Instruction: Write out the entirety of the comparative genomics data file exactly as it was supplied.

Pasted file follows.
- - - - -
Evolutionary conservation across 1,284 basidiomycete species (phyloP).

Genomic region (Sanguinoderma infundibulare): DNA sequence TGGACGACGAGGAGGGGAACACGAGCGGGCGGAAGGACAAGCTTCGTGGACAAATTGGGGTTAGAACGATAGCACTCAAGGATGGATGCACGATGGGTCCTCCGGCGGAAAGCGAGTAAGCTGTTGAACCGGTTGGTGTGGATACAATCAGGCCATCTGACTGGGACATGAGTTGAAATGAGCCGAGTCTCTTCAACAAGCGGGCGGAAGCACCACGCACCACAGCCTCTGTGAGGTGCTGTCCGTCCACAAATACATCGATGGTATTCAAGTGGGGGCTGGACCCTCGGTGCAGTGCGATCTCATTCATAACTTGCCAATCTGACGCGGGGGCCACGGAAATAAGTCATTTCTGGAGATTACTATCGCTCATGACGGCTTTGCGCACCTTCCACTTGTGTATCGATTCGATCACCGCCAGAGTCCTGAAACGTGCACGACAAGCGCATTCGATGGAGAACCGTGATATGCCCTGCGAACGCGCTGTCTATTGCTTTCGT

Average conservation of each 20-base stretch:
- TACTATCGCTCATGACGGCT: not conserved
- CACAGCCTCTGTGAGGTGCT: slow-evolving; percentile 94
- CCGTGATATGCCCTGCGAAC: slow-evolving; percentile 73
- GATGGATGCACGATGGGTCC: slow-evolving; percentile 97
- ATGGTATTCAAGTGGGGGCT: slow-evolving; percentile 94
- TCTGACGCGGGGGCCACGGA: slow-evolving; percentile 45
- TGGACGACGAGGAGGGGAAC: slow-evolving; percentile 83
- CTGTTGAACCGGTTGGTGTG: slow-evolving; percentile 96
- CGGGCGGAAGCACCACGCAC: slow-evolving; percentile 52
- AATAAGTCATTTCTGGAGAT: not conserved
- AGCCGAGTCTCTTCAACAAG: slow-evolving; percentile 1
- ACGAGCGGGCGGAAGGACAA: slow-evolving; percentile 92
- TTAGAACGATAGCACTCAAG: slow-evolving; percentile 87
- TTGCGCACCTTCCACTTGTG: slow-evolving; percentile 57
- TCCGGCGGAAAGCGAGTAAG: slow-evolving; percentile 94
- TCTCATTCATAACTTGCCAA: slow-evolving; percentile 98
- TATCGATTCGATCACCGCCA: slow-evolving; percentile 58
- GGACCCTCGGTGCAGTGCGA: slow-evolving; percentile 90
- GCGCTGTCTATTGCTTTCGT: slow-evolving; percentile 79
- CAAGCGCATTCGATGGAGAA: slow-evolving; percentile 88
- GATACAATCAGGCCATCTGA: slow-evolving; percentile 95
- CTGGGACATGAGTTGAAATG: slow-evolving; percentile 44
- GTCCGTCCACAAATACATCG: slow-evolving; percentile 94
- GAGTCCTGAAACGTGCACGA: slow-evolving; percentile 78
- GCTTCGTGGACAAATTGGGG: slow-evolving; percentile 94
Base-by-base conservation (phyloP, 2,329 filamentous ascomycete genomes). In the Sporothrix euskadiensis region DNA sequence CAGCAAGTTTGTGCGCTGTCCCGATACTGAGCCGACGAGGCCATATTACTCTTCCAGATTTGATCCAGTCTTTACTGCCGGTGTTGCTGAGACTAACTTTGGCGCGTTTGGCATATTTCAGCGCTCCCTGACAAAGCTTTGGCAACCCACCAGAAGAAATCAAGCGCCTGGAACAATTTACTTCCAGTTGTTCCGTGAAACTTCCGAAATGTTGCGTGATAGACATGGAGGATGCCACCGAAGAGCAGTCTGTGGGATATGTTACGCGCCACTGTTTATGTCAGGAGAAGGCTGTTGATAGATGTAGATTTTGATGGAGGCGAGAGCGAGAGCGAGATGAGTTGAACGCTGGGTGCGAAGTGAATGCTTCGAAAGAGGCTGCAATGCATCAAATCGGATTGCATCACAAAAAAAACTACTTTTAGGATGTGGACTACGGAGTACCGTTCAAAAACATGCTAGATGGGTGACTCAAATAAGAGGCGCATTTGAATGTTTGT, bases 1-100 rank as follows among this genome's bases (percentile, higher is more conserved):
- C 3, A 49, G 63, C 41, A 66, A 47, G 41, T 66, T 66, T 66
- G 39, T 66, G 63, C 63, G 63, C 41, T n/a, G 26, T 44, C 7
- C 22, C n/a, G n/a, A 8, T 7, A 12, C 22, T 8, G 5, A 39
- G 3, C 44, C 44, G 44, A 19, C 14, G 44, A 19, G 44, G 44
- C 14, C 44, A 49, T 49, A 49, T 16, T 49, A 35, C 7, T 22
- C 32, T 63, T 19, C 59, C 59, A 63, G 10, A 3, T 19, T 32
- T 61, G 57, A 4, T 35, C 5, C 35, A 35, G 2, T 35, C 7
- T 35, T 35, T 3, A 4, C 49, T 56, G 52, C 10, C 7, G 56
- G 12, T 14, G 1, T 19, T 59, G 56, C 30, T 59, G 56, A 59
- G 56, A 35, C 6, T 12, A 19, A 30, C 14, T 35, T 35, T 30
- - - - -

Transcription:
Evolutionary conservation across 1,284 basidiomycete species (phyloP).

Genomic region (Sanguinoderma infundibulare): DNA sequence TGGACGACGAGGAGGGGAACACGAGCGGGCGGAAGGACAAGCTTCGTGGACAAATTGGGGTTAGAACGATAGCACTCAAGGATGGATGCACGATGGGTCCTCCGGCGGAAAGCGAGTAAGCTGTTGAACCGGTTGGTGTGGATACAATCAGGCCATCTGACTGGGACATGAGTTGAAATGAGCCGAGTCTCTTCAACAAGCGGGCGGAAGCACCACGCACCACAGCCTCTGTGAGGTGCTGTCCGTCCACAAATACATCGATGGTATTCAAGTGGGGGCTGGACCCTCGGTGCAGTGCGATCTCATTCATAACTTGCCAATCTGACGCGGGGGCCACGGAAATAAGTCATTTCTGGAGATTACTATCGCTCATGACGGCTTTGCGCACCTTCCACTTGTGTATCGATTCGATCACCGCCAGAGTCCTGAAACGTGCACGACAAGCGCATTCGATGGAGAACCGTGATATGCCCTGCGAACGCGCTGTCTATTGCTTTCGT

Average conservation of each 20-base stretch:
- TACTATCGCTCATGACGGCT: not conserved
- CACAGCCTCTGTGAGGTGCT: slow-evolving; percentile 94
- CCGTGATATGCCCTGCGAAC: slow-evolving; percentile 73
- GATGGATGCACGATGGGTCC: slow-evolving; percentile 97
- ATGGTATTCAAGTGGGGGCT: slow-evolving; percentile 94
- TCTGACGCGGGGGCCACGGA: slow-evolving; percentile 45
- TGGACGACGAGGAGGGGAAC: slow-evolving; percentile 83
- CTGTTGAACCGGTTGGTGTG: slow-evolving; percentile 96
- CGGGCGGAAGCACCACGCAC: slow-evolving; percentile 52
- AATAAGTCATTTCTGGAGAT: not conserved
- AGCCGAGTCTCTTCAACAAG: slow-evolving; percentile 1
- ACGAGCGGGCGGAAGGACAA: slow-evolving; percentile 92
- TTAGAACGATAGCACTCAAG: slow-evolving; percentile 87
- TTGCGCACCTTCCACTTGTG: slow-evolving; percentile 57
- TCCGGCGGAAAGCGAGTAAG: slow-evolving; percentile 94
- TCTCATTCATAACTTGCCAA: slow-evolving; percentile 98
- TATCGATTCGATCACCGCCA: slow-evolving; percentile 58
- GGACCCTCGGTGCAGTGCGA: slow-evolving; percentile 90
- GCGCTGTCTATTGCTTTCGT: slow-evolving; percentile 79
- CAAGCGCATTCGATGGAGAA: slow-evolving; percentile 88
- GATACAATCAGGCCATCTGA: slow-evolving; percentile 95
- CTGGGACATGAGTTGAAATG: slow-evolving; percentile 44
- GTCCGTCCACAAATACATCG: slow-evolving; percentile 94
- GAGTCCTGAAACGTGCACGA: slow-evolving; percentile 78
- GCTTCGTGGACAAATTGGGG: slow-evolving; percentile 94
Base-by-base conservation (phyloP, 2,329 filamentous ascomycete genomes). In the Sporothrix euskadiensis region DNA sequence CAGCAAGTTTGTGCGCTGTCCCGATACTGAGCCGACGAGGCCATATTACTCTTCCAGATTTGATCCAGTCTTTACTGCCGGTGTTGCTGAGACTAACTTTGGCGCGTTTGGCATATTTCAGCGCTCCCTGACAAAGCTTTGGCAACCCACCAGAAGAAATCAAGCGCCTGGAACAATTTACTTCCAGTTGTTCCGTGAAACTTCCGAAATGTTGCGTGATAGACATGGAGGATGCCACCGAAGAGCAGTCTGTGGGATATGTTACGCGCCACTGTTTATGTCAGGAGAAGGCTGTTGATAGATGTAGATTTTGATGGAGGCGAGAGCGAGAGCGAGATGAGTTGAACGCTGGGTGCGAAGTGAATGCTTCGAAAGAGGCTGCAATGCATCAAATCGGATTGCATCACAAAAAAAACTACTTTTAGGATGTGGACTACGGAGTACCGTTCAAAAACATGCTAGATGGGTGACTCAAATAAGAGGCGCATTTGAATGTTTGT, bases 1-100 rank as follows among this genome's bases (percentile, higher is more conserved):
- C 3, A 49, G 63, C 41, A 66, A 47, G 41, T 66, T 66, T 66
- G 39, T 66, G 63, C 63, G 63, C 41, T n/a, G 26, T 44, C 7
- C 22, C n/a, G n/a, A 8, T 7, A 12, C 22, T 8, G 5, A 39
- G 3, C 44, C 44, G 44, A 19, C 14, G 44, A 19, G 44, G 44
- C 14, C 44, A 49, T 49, A 49, T 16, T 49, A 35, C 7, T 22
- C 32, T 63, T 19, C 59, C 59, A 63, G 10, A 3, T 19, T 32
- T 61, G 57, A 4, T 35, C 5, C 35, A 35, G 2, T 35, C 7
- T 35, T 35, T 3, A 4, C 49, T 56, G 52, C 10, C 7, G 56
- G 12, T 14, G 1, T 19, T 59, G 56, C 30, T 59, G 56, A 59
- G 56, A 35, C 6, T 12, A 19, A 30, C 14, T 35, T 35, T 30